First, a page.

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Governor gives Boring notoriety statewide

Throughout Oregon, Aug. 9 is declared for all time Boring and Dull Day


by: POST PHOTO: JIM HART - Watched by lawakers and a dozen residents of Boring, Gov. John Kitzhaber puts his ceremonial pen to parchment Tuesday, signing six copies of a bill declaring Aug. 9 each year Boring and Dull Day throughout Oregon.The pairing of two unincorporated communities separated by 8,000 miles became even more official Tuesday, May 28, when Oregon Gov. John Kitzhaber signed HB-2352.

One woman’s idea

That official act was the final chapter in a saga that began when a Scotswoman from Dull, Scotland, traveled through Boring and thought of the connection.

Upon returning home, she proposed to a member of the Dull Women’s Book Club the idea of twinning the two communities. The club later took the idea to its community council.

And the rest is history — heard around the world on every continent last year after the major radio news networks picked up the story.

Watching Kitzhaber sign HB-2352 Tuesday afternoon in the governor’s office were a dozen Boring residents and the three principal sponsors of the bill, Rep. Bill Kennemer, R-Oregon City, Sen. Chuck Thomsen, R-Hood River, and Sen. Alan Olsen, R-Canby.

Thomsen acknowledged the governor’s signing as a historic occasion.

“I think the governor realizes what a big deal this is to the Boring area,” he said. “Even though some people might think this is silly, we have to understand the governor doesn’t sign every bill. So, his signing recognizes this as a big deal.”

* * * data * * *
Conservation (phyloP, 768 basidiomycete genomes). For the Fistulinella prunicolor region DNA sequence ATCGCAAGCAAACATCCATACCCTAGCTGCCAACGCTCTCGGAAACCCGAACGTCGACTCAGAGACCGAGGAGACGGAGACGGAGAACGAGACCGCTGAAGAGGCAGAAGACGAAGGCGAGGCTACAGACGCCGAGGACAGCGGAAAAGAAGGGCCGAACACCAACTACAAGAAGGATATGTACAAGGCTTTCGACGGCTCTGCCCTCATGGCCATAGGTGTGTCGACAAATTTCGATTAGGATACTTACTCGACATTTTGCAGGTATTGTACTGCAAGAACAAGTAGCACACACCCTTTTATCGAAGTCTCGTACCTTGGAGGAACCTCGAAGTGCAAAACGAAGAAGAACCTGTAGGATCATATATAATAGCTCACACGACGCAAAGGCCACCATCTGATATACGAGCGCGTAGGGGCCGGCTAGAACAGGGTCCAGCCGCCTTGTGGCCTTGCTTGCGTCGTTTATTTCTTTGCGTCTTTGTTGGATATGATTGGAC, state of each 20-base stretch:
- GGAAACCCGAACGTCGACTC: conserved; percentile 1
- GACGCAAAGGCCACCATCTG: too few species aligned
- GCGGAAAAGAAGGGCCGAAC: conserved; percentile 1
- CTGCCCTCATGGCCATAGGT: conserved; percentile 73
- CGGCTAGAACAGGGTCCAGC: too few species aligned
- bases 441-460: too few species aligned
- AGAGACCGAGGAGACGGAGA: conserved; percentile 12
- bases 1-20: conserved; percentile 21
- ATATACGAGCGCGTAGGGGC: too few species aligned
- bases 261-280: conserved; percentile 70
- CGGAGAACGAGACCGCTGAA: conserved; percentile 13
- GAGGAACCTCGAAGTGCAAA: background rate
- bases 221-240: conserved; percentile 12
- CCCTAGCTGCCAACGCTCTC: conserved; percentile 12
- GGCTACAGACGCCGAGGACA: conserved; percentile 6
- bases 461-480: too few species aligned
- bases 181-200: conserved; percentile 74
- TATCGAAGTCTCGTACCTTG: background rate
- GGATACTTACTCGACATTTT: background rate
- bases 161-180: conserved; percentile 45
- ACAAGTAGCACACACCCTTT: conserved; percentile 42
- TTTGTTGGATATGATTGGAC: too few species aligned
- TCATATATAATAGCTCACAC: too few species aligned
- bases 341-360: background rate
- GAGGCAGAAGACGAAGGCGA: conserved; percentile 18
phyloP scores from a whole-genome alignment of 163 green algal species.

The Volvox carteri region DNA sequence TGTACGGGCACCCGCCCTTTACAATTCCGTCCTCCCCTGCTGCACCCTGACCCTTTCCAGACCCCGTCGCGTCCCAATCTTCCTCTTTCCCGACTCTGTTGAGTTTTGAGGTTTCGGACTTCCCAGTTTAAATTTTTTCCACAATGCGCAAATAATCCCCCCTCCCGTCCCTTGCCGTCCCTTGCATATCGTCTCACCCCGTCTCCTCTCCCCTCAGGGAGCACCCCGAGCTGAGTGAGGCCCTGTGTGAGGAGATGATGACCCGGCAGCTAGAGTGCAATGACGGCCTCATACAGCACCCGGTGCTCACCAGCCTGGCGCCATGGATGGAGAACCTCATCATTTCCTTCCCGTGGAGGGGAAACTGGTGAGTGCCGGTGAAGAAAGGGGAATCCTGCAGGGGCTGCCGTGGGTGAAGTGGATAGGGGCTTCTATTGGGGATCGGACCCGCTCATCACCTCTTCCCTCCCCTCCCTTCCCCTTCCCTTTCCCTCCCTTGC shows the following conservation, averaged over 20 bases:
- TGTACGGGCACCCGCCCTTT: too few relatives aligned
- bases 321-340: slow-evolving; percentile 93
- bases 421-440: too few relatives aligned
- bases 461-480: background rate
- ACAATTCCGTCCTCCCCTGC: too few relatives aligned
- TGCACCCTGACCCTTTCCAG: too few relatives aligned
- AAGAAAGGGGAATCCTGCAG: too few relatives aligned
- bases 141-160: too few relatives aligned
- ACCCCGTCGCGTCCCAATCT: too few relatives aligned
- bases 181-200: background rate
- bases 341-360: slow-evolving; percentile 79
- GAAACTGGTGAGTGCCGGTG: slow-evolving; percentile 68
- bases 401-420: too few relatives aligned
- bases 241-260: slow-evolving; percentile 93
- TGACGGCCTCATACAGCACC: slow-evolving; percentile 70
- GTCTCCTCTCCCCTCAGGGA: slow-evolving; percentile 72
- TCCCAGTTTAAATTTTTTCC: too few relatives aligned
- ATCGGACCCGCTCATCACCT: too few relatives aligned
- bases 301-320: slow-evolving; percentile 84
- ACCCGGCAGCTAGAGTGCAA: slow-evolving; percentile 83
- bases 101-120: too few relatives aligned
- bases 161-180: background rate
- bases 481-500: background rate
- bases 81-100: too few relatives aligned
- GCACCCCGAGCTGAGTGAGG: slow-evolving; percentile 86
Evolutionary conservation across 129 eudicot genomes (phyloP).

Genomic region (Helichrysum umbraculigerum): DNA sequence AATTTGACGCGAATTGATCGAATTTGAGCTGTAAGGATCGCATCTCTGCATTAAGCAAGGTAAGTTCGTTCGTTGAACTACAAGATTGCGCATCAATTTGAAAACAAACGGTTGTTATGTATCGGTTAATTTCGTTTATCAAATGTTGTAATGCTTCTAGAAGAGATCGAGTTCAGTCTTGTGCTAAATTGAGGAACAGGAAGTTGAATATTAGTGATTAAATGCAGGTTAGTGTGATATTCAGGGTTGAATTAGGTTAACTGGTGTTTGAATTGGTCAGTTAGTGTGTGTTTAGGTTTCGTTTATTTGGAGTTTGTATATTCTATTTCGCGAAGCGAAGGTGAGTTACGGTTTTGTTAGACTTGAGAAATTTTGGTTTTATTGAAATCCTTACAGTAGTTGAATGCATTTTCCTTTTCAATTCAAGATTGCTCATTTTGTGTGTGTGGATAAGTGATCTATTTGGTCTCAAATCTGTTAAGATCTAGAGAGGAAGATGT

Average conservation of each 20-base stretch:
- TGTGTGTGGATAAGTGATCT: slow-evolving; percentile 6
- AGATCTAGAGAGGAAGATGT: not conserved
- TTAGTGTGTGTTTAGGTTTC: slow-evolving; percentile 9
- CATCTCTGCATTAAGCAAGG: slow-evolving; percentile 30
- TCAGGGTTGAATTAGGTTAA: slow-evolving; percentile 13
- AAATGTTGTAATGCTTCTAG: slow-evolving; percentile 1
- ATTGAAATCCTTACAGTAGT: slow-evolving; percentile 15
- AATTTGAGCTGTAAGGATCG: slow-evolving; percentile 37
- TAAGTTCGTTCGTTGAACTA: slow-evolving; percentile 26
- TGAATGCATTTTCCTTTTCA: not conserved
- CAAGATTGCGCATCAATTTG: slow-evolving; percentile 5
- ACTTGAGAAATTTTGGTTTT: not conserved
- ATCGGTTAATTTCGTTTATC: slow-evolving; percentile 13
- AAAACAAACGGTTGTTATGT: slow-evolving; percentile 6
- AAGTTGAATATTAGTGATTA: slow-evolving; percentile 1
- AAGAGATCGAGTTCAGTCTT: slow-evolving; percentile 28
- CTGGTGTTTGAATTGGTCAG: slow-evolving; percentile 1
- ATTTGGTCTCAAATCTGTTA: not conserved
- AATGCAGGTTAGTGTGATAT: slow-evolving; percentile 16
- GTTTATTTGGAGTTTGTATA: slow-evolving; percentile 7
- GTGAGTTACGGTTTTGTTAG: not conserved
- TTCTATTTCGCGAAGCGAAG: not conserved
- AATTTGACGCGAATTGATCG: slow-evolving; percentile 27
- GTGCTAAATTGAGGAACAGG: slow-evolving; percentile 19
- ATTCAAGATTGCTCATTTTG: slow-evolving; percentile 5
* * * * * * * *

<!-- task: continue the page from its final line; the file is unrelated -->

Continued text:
After Kitzhaber signed the first parchment, he said, “I’ll let the boring senators figure out who gets the pen,” which drew laughter from the group circling the governor’s desk.

The bill gained such recognition in the Legislature that the state’s lobbyists gave HB-2352 the turkey bill of the year, which they call the “Golden Gobbler Award.”

“And they brought a (frozen) turkey to present to us,” Kennemer said.

Boring’s Scottish roots

Though distant in miles, Oregon and Scotland are not that separate in spirit, heritage, geography and climate.

Case in point: Burns, Ore. — in far off Eastern Oregon — got its name 1883 for the Scottish poet Robert Burns. Many years later, the Burns High School mascot was named the Hilander, reminding all of the hilly north country of Scotland.

More recently, Harney County — where Burns is the county seat — became associated with Clackamas County as its sister county.

Even more recently, the community of Boring paired with another unincorporated community in central Scotland, in the foothills of the Highlands.

Last August, the Clackamas County Board of Commissioners declared Aug. 9 each year as Boring and Dull Day.

A couple of months ago, both the Oregon House of Representatives and Senate voted unanimously for HB-2352, declaring Aug. 9 each year as Boring and Dull Day throughout Oregon.

Kitzhaber made the Scottish connection official April 11, and ceremonially this week when he publicly signed HB-2352, recognizing the two communities as “a pair for the ages.”

A time to celebrate

Boring already has plans to celebrate the day with a community social in the Boring Station Trailhead Park, adding entertainment, games, food and a drawing for a free trip to Scotland with the Boring To Scotland Group Tour, coming in October.

The drawing is a fundraiser for the Boring Oregon Foundation that is planning a community center to serve local residents in need of public services.

For information on the foundation or the drawing, call Steve Bates at 503-663-6271.

For information on the Scotland trip, contact Lisa Foster at LT Travel, 503-668-7019.